Elliot Waves are fractals. This means that each wave is made up of self-similar sub-waves that also have some relevance in the market.
In other words, the same 1-2-3-4-5-a-b-c pattern that makes up the basic Elliott Wave can be seen in some form or fashion as you zoom in and zoom out. As you adjust timeframes, the same pattern can be found — on the hourly, daily, weekly, or really any timeframe.
You can see what that looks like here:
Each wave is made up of smaller fractal waves that help steer them wherever it is that they are going to go. Pretty interesting right?
The pattern will repeat itself throughout the market if you know where to look for it and what specifically you are looking for when you start to scope it out.
Here is a list of the types of waves you will find in Elliott Wave theory from largest to smallest:
- Grand Supercycle (multi-century)
- Supercycle (about 40–70 years)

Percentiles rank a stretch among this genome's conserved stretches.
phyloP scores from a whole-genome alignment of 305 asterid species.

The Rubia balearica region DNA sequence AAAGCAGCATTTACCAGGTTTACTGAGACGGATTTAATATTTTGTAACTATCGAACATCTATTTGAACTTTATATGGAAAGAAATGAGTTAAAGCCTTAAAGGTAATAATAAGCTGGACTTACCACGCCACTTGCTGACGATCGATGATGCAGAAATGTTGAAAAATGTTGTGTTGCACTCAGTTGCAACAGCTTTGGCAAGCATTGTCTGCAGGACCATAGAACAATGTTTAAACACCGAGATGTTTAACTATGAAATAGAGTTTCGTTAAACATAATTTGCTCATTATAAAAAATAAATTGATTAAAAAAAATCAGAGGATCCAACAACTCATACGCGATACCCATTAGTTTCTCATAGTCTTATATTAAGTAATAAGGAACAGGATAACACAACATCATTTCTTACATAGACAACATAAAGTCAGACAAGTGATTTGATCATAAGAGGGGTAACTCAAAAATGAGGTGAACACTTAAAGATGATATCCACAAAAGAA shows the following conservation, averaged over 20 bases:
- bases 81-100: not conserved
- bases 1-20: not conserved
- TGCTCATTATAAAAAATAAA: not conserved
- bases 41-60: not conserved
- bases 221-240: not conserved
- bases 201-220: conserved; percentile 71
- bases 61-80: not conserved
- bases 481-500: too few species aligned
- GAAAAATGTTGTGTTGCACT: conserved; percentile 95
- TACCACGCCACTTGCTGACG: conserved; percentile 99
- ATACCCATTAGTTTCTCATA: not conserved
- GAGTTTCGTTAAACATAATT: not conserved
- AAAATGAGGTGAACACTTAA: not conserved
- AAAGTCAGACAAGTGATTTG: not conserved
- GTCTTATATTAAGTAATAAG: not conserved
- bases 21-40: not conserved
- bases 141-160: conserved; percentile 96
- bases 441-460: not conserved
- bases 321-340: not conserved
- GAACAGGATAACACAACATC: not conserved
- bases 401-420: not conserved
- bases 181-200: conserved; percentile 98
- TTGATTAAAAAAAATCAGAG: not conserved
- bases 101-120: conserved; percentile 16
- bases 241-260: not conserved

- Cycle (one year to several years)
- Primary (a few months to a couple of years)
- Intermediate (weeks to months)
- Minor (weeks)
- Minute (days)
- Minuette (hours)
- Sub-Minuette (minutes)
To help you better understand what these waves look like on a chart, take a look at this:
No Perfect Shape
The waves that appear in real trading conditions are certainly not perfect in the way that they are shaped. They appear much choppier on a chart than they ever would in the theory of these waves.
The important thing about this is that you realize that you are not going to see a perfect setup wave almost ever. It is possible that some charts will look cleaner than others, but you will rarely be able to spot the waves as easily in the real world as you would in a textbook. Just keep that in mind when you are trading so you don’t get confused by all of the actions that you see throughout the market.
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